Remember in the UK the executive and legislative are nominally separated. Executive power rests with the monarch and is enacted by Cabinet. Legislative power resides with parliament as a whole. This would lead you to think that the European Parliament is the source of European law, i.e that MEP you probably don’t vote for based on turn outs can propose or initiate a bill or law.

You can find a list of the powers the European Parliament and thus your MEP have here. Read through it and you’ll notice one very big power that MP’s in the UK have is missing. Legislative initiative. Whilst your MEP get’s to vote up or down on proposed legislation, they do not and can not directly propose legislation. I’ve emphasised ‘directly propose’ as this is a very important distinction within the EU’s legal framework. The parliament can ask the Commission to suggest a law for it to then rubber stamp.

EU legislation is proposed by members of the European Commission. What is the European Commission you ask? The Commission is made up of 28 members or commissioners as they are known. One from each EU member state. The Commission functions as the EU’s cabinet government. It is headed by the President of the European Commission (not to be confused with the President of the European Parliament). The President of the Commission is selected by the European Council, made up of the heads of state of the EU members. The president selects a cabinet of Commissioners based on suggestions from each country.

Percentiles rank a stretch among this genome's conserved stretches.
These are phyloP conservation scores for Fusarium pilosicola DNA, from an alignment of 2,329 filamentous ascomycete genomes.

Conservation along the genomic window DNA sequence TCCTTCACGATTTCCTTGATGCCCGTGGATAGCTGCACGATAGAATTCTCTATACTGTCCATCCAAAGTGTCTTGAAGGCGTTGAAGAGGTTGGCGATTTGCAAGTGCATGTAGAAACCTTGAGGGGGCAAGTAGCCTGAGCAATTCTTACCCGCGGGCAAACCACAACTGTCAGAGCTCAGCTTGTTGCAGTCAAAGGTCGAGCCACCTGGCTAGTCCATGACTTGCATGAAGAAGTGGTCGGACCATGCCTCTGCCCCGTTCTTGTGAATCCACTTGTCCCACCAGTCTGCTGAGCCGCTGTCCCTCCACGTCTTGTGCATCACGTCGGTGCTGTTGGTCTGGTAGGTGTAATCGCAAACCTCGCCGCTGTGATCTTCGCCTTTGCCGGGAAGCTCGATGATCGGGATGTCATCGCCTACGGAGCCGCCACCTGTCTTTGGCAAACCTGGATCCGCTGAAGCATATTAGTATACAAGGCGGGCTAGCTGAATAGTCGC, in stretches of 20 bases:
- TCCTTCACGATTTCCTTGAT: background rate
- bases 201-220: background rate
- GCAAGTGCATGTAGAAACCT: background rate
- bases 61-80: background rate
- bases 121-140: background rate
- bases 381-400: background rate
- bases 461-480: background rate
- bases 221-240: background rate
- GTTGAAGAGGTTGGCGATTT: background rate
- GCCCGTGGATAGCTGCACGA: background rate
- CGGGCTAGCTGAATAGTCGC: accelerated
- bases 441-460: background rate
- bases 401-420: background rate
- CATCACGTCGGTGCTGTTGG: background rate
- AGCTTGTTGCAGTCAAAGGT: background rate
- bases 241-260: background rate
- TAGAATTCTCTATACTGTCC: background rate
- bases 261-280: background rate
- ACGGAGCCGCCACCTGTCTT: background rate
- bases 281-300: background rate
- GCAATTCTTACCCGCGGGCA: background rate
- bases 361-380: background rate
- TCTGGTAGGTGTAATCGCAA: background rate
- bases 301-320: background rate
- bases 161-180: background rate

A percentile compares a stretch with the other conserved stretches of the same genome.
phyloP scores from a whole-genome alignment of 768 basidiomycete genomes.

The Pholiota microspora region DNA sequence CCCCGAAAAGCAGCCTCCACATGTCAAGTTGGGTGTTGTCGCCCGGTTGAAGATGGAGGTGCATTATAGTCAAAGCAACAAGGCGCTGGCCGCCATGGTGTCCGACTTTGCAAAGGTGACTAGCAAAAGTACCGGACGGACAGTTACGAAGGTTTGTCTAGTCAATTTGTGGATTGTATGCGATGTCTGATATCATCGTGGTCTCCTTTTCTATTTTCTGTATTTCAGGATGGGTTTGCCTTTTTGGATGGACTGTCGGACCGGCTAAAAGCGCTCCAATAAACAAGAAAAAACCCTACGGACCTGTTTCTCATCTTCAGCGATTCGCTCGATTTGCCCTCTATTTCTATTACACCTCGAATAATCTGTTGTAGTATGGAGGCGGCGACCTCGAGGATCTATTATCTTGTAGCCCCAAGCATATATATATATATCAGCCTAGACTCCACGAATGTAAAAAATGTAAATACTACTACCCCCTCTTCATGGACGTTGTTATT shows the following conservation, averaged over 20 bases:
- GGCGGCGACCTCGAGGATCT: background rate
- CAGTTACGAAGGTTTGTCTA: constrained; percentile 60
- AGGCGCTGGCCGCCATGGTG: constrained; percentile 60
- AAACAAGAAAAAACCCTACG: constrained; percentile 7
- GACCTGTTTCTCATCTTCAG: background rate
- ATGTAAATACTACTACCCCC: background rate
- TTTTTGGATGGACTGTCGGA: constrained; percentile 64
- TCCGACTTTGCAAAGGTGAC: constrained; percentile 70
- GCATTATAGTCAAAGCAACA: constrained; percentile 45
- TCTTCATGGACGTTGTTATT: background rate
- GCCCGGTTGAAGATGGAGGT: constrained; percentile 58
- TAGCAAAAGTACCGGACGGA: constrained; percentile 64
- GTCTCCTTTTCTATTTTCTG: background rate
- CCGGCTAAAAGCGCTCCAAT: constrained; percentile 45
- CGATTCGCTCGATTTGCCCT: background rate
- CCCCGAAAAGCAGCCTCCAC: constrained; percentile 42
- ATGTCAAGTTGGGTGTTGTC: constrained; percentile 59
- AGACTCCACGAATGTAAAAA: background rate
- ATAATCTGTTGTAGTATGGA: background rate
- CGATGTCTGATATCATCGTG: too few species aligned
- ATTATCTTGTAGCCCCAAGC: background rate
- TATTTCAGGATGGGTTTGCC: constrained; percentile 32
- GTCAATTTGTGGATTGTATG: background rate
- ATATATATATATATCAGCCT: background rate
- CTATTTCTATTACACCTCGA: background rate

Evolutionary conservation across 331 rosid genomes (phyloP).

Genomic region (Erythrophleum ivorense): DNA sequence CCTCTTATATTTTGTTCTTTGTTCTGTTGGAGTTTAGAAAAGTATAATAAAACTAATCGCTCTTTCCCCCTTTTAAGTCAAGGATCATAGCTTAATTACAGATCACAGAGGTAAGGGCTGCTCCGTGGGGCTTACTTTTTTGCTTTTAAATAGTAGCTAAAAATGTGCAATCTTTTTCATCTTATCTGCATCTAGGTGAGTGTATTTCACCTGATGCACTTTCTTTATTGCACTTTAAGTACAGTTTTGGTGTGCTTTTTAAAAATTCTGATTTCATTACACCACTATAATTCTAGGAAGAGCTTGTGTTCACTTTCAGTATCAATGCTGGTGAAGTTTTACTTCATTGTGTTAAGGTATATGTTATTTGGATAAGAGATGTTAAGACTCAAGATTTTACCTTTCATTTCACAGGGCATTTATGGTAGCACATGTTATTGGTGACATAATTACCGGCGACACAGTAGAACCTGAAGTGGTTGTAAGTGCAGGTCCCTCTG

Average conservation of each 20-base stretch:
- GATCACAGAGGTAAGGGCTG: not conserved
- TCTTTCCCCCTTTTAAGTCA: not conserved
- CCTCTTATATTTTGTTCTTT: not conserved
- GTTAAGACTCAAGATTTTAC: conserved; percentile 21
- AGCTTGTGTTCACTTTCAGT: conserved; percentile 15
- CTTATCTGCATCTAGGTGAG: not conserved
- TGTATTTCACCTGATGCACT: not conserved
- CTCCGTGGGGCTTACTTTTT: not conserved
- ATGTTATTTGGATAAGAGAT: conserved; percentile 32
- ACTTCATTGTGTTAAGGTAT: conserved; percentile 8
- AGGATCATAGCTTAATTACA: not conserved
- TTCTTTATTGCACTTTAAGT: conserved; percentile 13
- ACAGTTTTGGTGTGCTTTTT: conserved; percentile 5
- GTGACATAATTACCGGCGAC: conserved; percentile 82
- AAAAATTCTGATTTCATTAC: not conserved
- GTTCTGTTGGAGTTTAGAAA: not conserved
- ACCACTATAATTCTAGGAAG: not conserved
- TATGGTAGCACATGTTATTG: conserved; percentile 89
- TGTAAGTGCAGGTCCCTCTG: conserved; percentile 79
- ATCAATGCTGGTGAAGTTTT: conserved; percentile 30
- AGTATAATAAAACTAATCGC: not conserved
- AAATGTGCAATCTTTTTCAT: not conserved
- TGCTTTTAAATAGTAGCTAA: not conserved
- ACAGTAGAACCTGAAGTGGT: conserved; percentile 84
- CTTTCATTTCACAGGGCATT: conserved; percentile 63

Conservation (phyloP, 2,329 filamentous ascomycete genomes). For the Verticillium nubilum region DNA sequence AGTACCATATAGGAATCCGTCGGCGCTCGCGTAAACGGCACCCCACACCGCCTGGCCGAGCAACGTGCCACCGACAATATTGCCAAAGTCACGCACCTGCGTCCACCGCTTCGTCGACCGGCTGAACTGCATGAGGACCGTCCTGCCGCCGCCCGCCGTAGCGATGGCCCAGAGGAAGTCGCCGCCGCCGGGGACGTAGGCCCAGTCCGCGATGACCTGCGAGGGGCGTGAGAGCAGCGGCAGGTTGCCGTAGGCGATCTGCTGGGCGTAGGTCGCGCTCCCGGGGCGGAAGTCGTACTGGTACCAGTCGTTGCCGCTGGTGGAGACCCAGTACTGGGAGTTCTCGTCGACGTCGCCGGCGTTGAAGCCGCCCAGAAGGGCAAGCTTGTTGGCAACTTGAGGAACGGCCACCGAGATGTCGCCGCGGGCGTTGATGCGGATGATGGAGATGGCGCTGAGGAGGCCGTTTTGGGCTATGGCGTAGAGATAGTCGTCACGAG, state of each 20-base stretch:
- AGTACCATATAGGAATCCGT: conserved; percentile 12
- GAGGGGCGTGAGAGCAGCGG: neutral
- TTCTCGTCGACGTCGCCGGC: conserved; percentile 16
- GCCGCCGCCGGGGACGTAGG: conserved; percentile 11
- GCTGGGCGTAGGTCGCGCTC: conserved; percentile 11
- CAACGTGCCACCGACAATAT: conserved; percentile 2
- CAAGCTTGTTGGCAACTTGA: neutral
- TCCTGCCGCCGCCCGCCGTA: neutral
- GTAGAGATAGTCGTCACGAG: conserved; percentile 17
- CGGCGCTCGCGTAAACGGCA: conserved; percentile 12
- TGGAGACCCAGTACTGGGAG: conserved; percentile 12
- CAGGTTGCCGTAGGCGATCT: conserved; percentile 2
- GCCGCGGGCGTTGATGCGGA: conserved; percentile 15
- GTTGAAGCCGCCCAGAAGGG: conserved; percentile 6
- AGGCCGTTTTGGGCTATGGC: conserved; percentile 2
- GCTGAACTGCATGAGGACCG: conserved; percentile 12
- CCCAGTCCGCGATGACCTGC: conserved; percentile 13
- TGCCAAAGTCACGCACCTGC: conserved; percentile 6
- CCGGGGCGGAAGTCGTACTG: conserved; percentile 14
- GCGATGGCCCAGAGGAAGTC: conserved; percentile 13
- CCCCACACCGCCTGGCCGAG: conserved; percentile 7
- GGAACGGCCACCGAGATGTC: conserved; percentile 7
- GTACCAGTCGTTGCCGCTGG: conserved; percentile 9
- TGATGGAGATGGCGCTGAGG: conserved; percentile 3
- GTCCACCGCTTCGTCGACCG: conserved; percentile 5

To quote from the EU’s website:

The European Commission is the EU's politically independent executive arm. It is alone responsible for drawing up proposals for new European legislation, and it implements the decisions of the European Parliament and the Council of the EU”.

Note a couple of points from this. How politically independent can it be when the president is selected by the national heads of state? It is the sole route to legislative initiative and it implements decisions of the parliament. So it proposes a law, the parliament rubber stamps it, then it enacts the law. The council has both executive and legislative power in the same body.

Read more about the EU’s legislative process here

Common Law vs Civil Law.